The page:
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On Death

Death, in its physical form and its complexly layered psychological form, has been one of the most fascinating subjects for the human mind to contemplate. The crux of humanity, death is not only the reason of our mortality but also a representation of the fleeting nature of life on earth and the inscrutability of the afterlife. Along with scientists and doctors, philosophers, poets, and men and women of literature, have been enamored with the idea of the end, how it effects the present, and what may or may not reside beyond it. Writers throughout the centuries have tried to define the essence of death and how it affects life. There has been no definitive answer except that of the individuality of how to approach it. Each human being views death differently and these following pieces show just how distinct the opinions or thoughts on death can be, even by those renowned among the world of literature.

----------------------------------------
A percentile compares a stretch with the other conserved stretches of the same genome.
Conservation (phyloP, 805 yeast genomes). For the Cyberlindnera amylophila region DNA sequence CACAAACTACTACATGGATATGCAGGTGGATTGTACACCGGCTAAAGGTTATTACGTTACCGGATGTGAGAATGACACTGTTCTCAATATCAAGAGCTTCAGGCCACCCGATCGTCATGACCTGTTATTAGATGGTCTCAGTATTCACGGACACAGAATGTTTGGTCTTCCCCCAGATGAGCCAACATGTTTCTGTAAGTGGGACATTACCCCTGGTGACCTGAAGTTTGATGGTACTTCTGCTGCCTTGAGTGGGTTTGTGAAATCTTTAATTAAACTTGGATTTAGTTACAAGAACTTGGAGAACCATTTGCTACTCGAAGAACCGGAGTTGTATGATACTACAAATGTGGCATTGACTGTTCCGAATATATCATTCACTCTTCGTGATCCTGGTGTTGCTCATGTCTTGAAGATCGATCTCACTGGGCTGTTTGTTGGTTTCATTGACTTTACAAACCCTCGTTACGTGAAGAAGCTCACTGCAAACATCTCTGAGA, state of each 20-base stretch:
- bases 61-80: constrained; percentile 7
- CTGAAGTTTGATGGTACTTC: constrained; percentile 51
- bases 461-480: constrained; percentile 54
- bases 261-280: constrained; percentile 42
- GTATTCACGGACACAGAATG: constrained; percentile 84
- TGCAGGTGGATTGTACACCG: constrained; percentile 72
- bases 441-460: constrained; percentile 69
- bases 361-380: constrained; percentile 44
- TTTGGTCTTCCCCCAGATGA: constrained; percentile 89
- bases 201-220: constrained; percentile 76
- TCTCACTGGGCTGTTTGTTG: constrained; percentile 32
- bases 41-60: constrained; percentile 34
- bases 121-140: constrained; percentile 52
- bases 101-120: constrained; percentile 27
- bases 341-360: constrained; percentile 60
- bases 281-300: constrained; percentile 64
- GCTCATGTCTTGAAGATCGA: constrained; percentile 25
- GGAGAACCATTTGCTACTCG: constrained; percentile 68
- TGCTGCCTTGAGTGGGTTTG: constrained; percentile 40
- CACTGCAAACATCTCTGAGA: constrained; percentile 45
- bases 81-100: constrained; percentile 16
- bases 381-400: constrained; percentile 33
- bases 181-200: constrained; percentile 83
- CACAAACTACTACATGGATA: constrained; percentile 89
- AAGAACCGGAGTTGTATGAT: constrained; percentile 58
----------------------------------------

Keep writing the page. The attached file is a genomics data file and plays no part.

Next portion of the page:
John Donne (1572-1631), was an English metaphysical poet who wrote sonnets on the nature of death, which have most certainly influenced countless writers since. His sonnet, “Death Be Not Proud” was probably written in 1610, but it wasn't published until after his death, in 1633. The poem addresses death and Donne beautifully interlaces this address with images and ideas of what he believed death meant. “Death, be not proud, though some have called thee mighty and dreadful, for thou art not so...” (Donne 943), the poem begins by telling Death that he should not be proud, for he is a thing that should not be feared. He believes Death is neither mighty nor dreadful, and “For those who thou think’st thou dost overthrow die not...” (Donne 943). He writes that Death cannot even kill himself, the speaker. By personifying death, and making him into the character Death, Donne lowers the unattainable limitless of the word death into one character, who it seems, is not so immense at all. The second part of the poem shifts, changing from a criticizing view of Death to one of praise. Death, Donne says, is but a form of sleep, in which the good men of Earth may go to “Rest of their bones, and soul's delivery” (Donne 943). Death has changed from a character of no real force to one of a carrier of souls to their resting place, for Death itself is the release of all of mortal man's sufferings. Following this praise, Donne once again criticizes Death, saying “Thou ‘rt slave to fate, chance, kings, and desperate men...” (Donne 943). Death is not a king, instead he is the slave of kings and even of fate. Death dwells with the terrible pieces of the world (“poison, war, and sickness...”) and even then he is no grand leader, for “poppy, and “charms” can make humans sleep as well, therefore Death is not even needed. In the final lines of this sonnet, Donne drives home his clear point, that Death is not only subject to mere mortals and that it is not the only place of rest, but that it is in fact destined to die as well: “And death shall be no more; Death, thou shalt die.” (Donne 943). John Donne writes a poem that utterly strips death of its entrapments, those of grandeur, terror, and mystery. He believes death holds nothing above mans head and that, although the nature of death is the souls everlasting sleep, this eternal resting place may be found by other means.